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Labour

Economics

Labor????
The aggregate of all human physical and
mental effort used in creation of
goods and services.
Labor is a primary factor of production.
The size of a nation's labor force is
determined by the size of its adult
population, and the extent to which the
adults are either working or are prepared
to offer their labor for wages.

Labour
Labour economics can be simply
economics
defined as the economic analysis of
labour market, where as, business
dictionary illustrates labour market
as (usually) an informal market
where workers find paying work,
employers find willing workers, and
where wage rates are determined.
---------------------------------www.business
dictionary.com
Study of economic behavior of employers
and employees in response to changing
prices,
profits,
wages,
and
working conditions.

Labor
economics
is
the
field
of
economics,
which
examines
the
organization, functioning, and outcomes
of labor markets; the decisions of
prospective and present labor market
participants; and the public policies,
which relate to the employment and
payment of labor resources.
Campbell R. McConnell, Stanley L. Brue, David
MacPherson
(2005),
Contemporary Labor Economics

Labour economics seeks to understand the


functioning and dynamics of the markets for
wage labour.
Labour markets function through the interaction
of workers and employers.
Labour economics looks at the suppliers of labour
services (workers), the demands of labour
services (employers), and attempts to understand
the resulting pattern of wages, employment, and
income.
In economics, labour is a measure of the work
done by human beings. It is conventionally
contrasted with such other factors of production
as land and capital. There are theories which have
developed a concept called human capital
(referring to the skills that workers possess, not
necessarily their actual work).

Distinction of labor and scope of labor economics

Labor possess some distinguishable


characteristics than those of other goods or
services.
Labor services are rented, not sold
Suppliers of labor care about the way in
which the labor is used
Labor productivity is affected by pay and
working conditions
labor supply is affected by Non-monetary
aspects (i.e., leisure time)

Distinction of labor and scope of labor economics


Aspect of Labor

Explanations &
Examples
1. Labor is a factor Unlike most goods
of production, not a which Households
final product.
buy, labor is one of
the few goods they
sell.

Consequences

-income effects work in different ways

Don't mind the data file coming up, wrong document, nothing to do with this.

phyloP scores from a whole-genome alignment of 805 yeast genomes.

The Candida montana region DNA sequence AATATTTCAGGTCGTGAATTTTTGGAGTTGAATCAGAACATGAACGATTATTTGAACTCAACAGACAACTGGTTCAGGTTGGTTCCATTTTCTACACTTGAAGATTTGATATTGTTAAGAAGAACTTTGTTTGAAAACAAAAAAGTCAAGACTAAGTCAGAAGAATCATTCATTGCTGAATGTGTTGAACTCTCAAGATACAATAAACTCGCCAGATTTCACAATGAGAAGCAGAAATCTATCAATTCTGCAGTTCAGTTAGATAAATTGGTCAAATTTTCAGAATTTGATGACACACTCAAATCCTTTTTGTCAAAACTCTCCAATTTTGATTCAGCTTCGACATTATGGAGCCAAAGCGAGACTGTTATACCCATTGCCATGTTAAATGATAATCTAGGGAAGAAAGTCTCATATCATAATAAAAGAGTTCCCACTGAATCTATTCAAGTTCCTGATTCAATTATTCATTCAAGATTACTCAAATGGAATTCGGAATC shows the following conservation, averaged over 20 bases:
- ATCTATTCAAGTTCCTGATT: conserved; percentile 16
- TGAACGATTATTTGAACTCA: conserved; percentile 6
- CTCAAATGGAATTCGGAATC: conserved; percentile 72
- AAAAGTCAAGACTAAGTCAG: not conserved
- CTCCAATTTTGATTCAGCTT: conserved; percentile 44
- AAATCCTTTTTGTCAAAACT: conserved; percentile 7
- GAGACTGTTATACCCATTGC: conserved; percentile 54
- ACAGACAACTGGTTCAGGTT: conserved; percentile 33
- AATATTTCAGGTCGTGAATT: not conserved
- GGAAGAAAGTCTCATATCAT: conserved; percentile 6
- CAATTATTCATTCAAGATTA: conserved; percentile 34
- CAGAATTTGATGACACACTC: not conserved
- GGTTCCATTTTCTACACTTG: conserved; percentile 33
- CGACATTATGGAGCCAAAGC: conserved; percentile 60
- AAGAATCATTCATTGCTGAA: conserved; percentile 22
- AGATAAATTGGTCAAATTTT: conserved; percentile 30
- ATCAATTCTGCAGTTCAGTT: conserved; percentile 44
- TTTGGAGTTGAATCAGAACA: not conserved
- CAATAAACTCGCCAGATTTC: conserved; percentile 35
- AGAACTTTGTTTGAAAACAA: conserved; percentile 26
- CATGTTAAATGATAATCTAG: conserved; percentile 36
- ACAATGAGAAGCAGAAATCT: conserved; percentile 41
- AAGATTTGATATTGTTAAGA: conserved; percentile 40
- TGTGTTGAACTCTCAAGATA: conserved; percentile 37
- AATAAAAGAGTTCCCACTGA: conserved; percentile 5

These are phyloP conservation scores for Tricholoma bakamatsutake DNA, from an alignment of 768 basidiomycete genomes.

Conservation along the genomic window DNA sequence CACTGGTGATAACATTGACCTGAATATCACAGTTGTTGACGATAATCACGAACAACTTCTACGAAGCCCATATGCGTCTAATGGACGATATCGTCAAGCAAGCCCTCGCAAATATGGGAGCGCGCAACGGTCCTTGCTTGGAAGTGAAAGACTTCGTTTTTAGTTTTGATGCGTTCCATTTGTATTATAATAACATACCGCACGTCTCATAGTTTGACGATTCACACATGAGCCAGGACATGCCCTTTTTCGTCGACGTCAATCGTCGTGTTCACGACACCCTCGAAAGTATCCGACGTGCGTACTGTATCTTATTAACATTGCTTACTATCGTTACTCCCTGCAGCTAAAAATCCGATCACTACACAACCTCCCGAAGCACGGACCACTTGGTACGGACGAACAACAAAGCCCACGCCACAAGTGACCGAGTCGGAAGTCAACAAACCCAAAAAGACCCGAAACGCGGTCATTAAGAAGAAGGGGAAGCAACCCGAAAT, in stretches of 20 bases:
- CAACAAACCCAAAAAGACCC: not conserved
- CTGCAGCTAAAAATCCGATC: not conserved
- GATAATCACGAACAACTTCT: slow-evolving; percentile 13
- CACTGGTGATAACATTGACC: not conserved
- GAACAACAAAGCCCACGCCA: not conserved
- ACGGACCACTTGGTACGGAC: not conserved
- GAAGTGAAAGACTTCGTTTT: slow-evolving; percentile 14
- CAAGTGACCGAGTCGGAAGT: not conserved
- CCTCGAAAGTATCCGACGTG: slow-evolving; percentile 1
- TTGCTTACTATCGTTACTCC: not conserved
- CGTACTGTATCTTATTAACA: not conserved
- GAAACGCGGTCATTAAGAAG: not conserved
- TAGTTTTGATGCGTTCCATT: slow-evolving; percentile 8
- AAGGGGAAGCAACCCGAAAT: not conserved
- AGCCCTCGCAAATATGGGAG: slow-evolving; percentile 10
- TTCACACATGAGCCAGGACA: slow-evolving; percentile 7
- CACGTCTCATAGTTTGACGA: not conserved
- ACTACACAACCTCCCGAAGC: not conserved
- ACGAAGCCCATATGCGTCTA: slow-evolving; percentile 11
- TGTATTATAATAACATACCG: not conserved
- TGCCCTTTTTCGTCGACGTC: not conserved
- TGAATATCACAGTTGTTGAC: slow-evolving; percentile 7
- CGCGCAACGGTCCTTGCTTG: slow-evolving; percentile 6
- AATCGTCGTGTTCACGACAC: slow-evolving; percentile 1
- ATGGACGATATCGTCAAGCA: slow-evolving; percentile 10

for labor than other goods; perverse
responses like backward-bending
labor supply are more likely
-the demand for labor is a derived
demand, from the demand firms face
for their products
2. Like capital,
The stock in this
-the stock must be produced and
labor is a flow of
case is the worker
maintained: education, training are
services attached
and the skills he/she needed.
to a stock of
possesses.
-in most cases, delivery of the flow
equipment.
The flow is the
requires physical presence: quality of
right to use it for a
the work environment matters
period of time.
3. Unlike capital, the -Slavery is prohibited -borrowing constraints may matter for
-For various reasons,
stock cannot be
human capital investment (education)
people cant sell
bought and sold.
-human capital investment is riskier
shares in themselves, than physical capital investment
for example to finance
because it is non-diversifiable
education

Aspect of Labor

Explanations & Examples

Consequences

4. Labor is a very
heterogeneous
commodity

-Workers are differentiated by


type of skill, amount of skill,
demographic characteristics.

-a wide variety of prices

5. The quality of labor


services being supplied is
often hard to measure.

-workers may simply shirk


-poor management decisions
may not be apparent for years

6. Sometimes the
demanders and/or
suppliers of labor have
considerable monopoly
power.

-employers associations,
company towns, other

-compensation and
incentive systems
need to be designed
appropriately
-use
monopoly/monopson
y and search theory
to study these
markets

7. Labor markets are


highly regulated; the
exchange of labor is both
highly taxed and
subsidized

-income and payroll taxes


-income support programs
-workplace safety legislation
-immigration policy
-industrial relations legislation
-affirmative action, comparable worth

monopsonists

-unions
-search costs, relationshipspecific
skills and bilateral monopoly.

and market conditions for


different labor services can
coexist. This gives rise to a
distribution of earnings.

-government policy
has important effects
on labor markets